Eva Friman believes that communication in a broader sense is an important key in the leadership perspective. She is a researcher in the Department of Women’s and Children’s Health and director of SWEDESD – the Centre for Research and Education on Learning for Sustainable Development at Uppsala University. Her research revolves around transformative learning processes for sustainable development, and she is also interested in what forms leadership in this area might take.

For example: how can those who profit from current economic structures be encouraged to agree to a change? And in parallel, how will those who have not profited from these structures – and who struggle daily to meet basic needs – have the opportunity and time to promote change?

“In the framework of research on sustainable development, we see that it means different things in different parts of the world. If we do not encourage people to join us in thinking about the ‘harvest’ that Michael Karlsson talked about, there will be no harvest.”

Many different perspectives

Eva Friman, researcher in the Department of
Women’s and Children’s Health and director of

To find our way to good leadership, we need to study a rather complex reality. Environment and climate encompass many perspectives – social, economic, cultural – that need to be considered simultaneously.

“You can achieve amazing results when multiple disciplines work together, combining in-depth knowledge while at the same time recognising the great challenges we face,” says Friman.

But we also need platforms where the different perspectives can come together. Eva Friman also directs the Mistra Environmental Communication research programme, which has created platforms where groups with different interests on an issue can meet, communicate and learn from each other.

“Everyone who has a perspective on an issue – from the company that has strong interests in, for example, an issue like carbon sequestration, to the activist who has equally strong interests and from researchers to individual societal stakeholders – all have perspectives and experiences that can contribute to solutions.”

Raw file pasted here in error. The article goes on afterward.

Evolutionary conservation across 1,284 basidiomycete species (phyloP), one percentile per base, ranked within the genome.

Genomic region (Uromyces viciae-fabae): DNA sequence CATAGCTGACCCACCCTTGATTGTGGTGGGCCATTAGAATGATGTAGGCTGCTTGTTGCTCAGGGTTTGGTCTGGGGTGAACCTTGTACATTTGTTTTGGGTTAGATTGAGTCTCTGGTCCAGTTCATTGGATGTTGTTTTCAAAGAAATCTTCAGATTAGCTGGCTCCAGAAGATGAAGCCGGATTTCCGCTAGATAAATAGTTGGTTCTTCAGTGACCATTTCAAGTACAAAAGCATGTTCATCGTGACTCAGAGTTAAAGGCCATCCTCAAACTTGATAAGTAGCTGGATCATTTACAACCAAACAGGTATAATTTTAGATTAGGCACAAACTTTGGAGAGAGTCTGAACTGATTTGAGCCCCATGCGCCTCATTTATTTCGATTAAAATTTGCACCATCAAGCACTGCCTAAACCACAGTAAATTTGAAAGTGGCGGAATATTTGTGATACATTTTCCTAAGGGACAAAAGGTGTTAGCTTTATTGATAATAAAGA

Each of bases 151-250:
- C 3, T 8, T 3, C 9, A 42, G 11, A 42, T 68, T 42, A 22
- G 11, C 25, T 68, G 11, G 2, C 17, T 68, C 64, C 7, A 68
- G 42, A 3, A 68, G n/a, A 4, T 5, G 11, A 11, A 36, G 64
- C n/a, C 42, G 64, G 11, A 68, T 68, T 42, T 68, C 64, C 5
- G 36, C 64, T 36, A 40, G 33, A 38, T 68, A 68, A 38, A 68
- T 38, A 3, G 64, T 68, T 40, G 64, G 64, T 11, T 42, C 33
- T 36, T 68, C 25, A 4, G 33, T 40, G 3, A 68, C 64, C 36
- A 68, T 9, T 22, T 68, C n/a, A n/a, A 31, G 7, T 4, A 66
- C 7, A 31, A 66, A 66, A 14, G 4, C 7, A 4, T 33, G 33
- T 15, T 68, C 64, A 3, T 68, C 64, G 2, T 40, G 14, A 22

Formulate problems and possibilities

In the end, it is a question of how you look at the various climate challenges and then how to formulate problems and opportunities. As an example, Friman cites the United Nation’s Global Goals for Sustainable Development, which include the goals of responsible consumption and production and combating poverty.

“But there is no goal that clearly specifies saving or reducing excess, everything that is on the other side of poverty. Instead, overall consumption increases and increases.”

Mikael Karlsson is of the same thinking. “We are innovative and adaptable creatures. But the best and cheapest thing we can do for the climate is to save. It is good for both our wallets and the climate. But society has such an anxiety-ridden relationship with these issues. We need to turn our approach around. Don’t just talk about everything we have to do less of; also talk about everything we can do more of. Like riding a bike, eating green and being out in nature.”

Anna Hedlund

Uppsala University Sustainability Initiatives (UUSI)

  • Platform that brings together researchers from different fields.
  • The goal of the initiatives is for Uppsala University to contribute more knowledge to the conversation about sustainable development.
  • The platform also works at highlighting and communicating research both inside and outside the University.
  • Work takes place in collaboration with companies and organisations outside the University.